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Brazil Uses EPRI Training Simulator during 2014 World Cup.

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Press Release Summary:

July 16, 2014 - Operador Nacional do Sistema Elétrico (ONS), national operator of Brazilian electric system, uses EPRI's Operator Training Simulator (OTS) to ensure operators are prepared to respond to situations that might disrupt power to World Cup venues as well as broader Brazilian population. ONS has deployed the Operator Training Simulator at its national control center and 4 regional control centers. Several transmission control centers across country also have accessed OTS remotely.

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Original Press Release

Brazil Uses EPRI Training Simulator to Ensure High Reliability During World Cup

Press release date: July 9, 2014

Palo Alto, Calif. -- Top-notch soccer players at this year’s World Cup in Brazil may end up running 7-8 miles over the course of a match. That takes a lot of energy. Providing reliable power to the stadiums where these matches are held takes a lot of energy as well.

As the world’s largest sporting event, the World Cup is putting the Brazilian power system to the test. Operador Nacional do Sistema Elétrico (ONS), the national operator of the Brazilian electric system, uses EPRI’s Operator Training Simulator to ensure its operators are prepared to respond to situations that might disrupt power to the World Cup venues – and the broader Brazilian population. ONS has deployed the Operator Training Simulator at its national control center and at its four regional control centers. Several transmission control centers across the country also have accessed the OTS remotely.

“Considering the global significance of the World Cup, we’ve taken a number of extra measures to reduce the chances of power disruptions across Brazil,” said Ronaldo Schuck, ONS Operations Director. “The simulation exercises provided our operators with the opportunity to test their awareness and actions in real-world scenarios.”

“The Operator Training Simulator replicates the behavior of a power system as it responds to changes in operating conditions or to system events such as a downed power line or a power plant outage,” said Mark McGranaghan, EPRI vice president. “The response time is similar to that of a real power system, enabling trainees to gain experience in dealing with incidents such as a morning load increase or emergency events such as a cascading outage leading to a blackout. If a trainee sees a cascading outage, for example, the simulator can help to explore potential preventive measures such as local load shedding.”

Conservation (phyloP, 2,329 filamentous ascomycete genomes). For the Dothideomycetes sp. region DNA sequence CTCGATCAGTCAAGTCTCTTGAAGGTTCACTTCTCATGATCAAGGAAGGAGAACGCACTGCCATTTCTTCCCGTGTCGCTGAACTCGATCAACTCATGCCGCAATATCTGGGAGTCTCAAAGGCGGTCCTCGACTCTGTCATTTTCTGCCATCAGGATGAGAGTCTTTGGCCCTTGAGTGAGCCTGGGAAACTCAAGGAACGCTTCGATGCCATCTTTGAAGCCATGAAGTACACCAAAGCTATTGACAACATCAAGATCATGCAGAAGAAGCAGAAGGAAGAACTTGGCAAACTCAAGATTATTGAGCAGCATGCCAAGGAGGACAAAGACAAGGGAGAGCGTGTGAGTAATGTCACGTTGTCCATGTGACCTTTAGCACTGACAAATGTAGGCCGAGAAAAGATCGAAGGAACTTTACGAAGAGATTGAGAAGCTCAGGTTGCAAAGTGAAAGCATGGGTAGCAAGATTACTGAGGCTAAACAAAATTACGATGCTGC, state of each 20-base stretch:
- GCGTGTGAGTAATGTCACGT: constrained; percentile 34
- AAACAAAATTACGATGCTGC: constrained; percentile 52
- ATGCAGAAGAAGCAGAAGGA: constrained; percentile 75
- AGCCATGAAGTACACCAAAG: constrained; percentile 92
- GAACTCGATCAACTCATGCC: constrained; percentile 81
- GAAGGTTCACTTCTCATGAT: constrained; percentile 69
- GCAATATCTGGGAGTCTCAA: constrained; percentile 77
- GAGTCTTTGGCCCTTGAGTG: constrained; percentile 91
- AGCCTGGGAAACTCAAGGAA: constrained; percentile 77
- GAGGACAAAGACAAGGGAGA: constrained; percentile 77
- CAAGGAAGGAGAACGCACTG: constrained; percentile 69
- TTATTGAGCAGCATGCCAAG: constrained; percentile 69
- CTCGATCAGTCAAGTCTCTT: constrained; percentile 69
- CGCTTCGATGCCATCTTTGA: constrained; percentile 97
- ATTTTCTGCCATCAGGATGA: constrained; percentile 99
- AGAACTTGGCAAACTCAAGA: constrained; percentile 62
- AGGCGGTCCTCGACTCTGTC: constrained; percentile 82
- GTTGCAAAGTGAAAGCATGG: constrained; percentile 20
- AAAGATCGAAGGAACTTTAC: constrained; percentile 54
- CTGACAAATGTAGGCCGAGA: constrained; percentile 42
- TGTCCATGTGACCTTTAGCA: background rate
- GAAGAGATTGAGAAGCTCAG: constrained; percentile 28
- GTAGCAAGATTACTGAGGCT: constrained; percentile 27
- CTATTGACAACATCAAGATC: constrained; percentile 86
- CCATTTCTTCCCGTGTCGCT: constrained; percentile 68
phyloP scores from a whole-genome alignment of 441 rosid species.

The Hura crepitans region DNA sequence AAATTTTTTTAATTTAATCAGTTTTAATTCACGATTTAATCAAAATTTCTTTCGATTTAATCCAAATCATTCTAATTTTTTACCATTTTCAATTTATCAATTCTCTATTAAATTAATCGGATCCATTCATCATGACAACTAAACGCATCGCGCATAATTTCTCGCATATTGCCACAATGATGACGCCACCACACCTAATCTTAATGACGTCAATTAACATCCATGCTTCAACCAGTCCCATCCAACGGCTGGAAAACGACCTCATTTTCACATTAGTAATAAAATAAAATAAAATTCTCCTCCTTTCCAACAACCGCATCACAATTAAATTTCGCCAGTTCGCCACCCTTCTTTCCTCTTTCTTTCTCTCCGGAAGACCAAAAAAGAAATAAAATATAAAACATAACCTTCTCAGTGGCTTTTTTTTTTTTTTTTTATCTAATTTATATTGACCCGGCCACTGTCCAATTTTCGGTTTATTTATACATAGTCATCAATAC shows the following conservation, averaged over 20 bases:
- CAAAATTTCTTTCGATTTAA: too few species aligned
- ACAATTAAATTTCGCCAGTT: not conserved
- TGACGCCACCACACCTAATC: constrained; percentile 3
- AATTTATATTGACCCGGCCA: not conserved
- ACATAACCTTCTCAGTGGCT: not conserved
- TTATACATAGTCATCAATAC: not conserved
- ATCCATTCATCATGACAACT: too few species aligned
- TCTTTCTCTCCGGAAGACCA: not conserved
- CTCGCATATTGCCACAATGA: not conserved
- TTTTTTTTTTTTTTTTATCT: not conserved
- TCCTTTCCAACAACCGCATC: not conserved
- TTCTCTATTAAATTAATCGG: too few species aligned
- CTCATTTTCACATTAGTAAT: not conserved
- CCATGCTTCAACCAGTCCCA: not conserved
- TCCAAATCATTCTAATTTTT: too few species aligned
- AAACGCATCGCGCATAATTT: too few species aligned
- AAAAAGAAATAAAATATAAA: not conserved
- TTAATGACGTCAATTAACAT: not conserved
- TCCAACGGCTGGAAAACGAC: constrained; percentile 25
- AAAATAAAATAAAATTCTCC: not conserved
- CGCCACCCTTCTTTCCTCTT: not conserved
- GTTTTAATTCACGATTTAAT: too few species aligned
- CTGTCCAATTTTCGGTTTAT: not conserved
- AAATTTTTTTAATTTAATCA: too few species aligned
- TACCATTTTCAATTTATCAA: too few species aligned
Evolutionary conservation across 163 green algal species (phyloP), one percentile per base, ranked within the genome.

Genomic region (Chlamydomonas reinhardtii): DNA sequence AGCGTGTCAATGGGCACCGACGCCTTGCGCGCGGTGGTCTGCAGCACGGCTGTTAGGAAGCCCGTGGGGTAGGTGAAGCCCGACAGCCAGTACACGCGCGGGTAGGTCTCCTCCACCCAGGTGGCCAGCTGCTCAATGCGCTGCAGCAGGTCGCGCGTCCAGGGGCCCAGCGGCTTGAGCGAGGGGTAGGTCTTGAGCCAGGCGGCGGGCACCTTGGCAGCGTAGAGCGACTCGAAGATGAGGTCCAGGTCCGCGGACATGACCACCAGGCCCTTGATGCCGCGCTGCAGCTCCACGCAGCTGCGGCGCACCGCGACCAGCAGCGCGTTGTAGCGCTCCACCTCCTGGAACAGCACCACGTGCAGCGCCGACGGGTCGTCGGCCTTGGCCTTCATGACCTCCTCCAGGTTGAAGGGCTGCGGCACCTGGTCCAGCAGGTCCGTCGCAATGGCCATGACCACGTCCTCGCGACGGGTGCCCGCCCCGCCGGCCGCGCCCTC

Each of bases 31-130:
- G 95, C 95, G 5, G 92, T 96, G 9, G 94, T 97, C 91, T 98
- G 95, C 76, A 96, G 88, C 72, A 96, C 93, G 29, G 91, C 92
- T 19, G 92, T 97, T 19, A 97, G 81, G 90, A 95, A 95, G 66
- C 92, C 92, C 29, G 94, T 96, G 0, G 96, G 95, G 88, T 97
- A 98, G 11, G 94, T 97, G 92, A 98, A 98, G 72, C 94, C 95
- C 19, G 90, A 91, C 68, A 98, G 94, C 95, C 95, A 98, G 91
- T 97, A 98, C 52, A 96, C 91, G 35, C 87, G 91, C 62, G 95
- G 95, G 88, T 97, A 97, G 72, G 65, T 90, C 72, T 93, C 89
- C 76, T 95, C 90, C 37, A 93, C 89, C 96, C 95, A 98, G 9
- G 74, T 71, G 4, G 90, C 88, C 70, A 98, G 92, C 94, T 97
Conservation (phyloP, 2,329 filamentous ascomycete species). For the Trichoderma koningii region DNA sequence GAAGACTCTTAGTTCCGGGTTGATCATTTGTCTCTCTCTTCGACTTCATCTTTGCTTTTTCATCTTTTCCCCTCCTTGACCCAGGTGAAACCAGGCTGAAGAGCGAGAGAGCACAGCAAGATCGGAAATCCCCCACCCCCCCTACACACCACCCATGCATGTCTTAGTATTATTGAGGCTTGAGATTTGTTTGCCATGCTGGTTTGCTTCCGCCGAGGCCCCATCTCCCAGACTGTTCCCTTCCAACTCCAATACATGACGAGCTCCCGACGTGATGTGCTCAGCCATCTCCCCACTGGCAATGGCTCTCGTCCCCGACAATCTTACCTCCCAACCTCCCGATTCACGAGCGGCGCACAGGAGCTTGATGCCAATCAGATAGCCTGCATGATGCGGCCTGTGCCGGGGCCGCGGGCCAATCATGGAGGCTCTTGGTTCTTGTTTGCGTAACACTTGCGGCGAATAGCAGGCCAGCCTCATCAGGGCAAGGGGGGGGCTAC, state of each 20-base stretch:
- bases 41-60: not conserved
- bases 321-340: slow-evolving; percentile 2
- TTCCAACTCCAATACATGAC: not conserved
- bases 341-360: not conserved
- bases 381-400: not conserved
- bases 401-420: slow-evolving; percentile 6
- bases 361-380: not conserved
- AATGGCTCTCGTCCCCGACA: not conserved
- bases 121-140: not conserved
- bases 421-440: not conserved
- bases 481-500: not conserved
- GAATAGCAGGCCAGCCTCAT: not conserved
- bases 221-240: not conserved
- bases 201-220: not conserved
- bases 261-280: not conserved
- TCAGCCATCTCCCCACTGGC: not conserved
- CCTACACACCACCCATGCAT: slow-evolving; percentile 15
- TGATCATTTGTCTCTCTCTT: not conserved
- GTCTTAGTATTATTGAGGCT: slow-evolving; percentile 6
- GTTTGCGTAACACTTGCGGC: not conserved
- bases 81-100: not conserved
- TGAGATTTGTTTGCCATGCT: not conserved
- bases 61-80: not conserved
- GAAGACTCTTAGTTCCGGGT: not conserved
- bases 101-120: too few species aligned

In advance of the World Cup, ONS expanded the Operator Training Simulator model to include the lower-voltage transmission circuits that feed each of the soccer venues. Training sessions conducted with ONS and the regional transmission operators ensured that system operators could successfully reroute power if the primary substations were to fail.

The Operator Training Simulator package is supported and maintained by EPRI, IncSys, and PowerData Corporation. In North America, the Operator Training Simulator has been used to train operators from the majority of the reliability coordinators, transmission operators, and balancing authorities registered by the North American Electric Reliability Corp. (NERC).

About EPRI:
The Electric Power Research Institute, Inc. (EPRI, www.epri.com) conducts research and development relating to the generation, delivery and use of electricity for the benefit of the public. An independent, nonprofit organization, EPRI brings together its scientists and engineers as well as experts from academia and industry to help address challenges in electricity, including reliability, efficiency, health, safety and the environment. EPRI's members represent approximately 90 percent of the electricity generated and delivered in the United States, and international participation extends to more than 30 countries. EPRI's principal offices and laboratories are located in Palo Alto, Calif.; Charlotte, N.C.; Knoxville, Tenn.; and Lenox, Mass.

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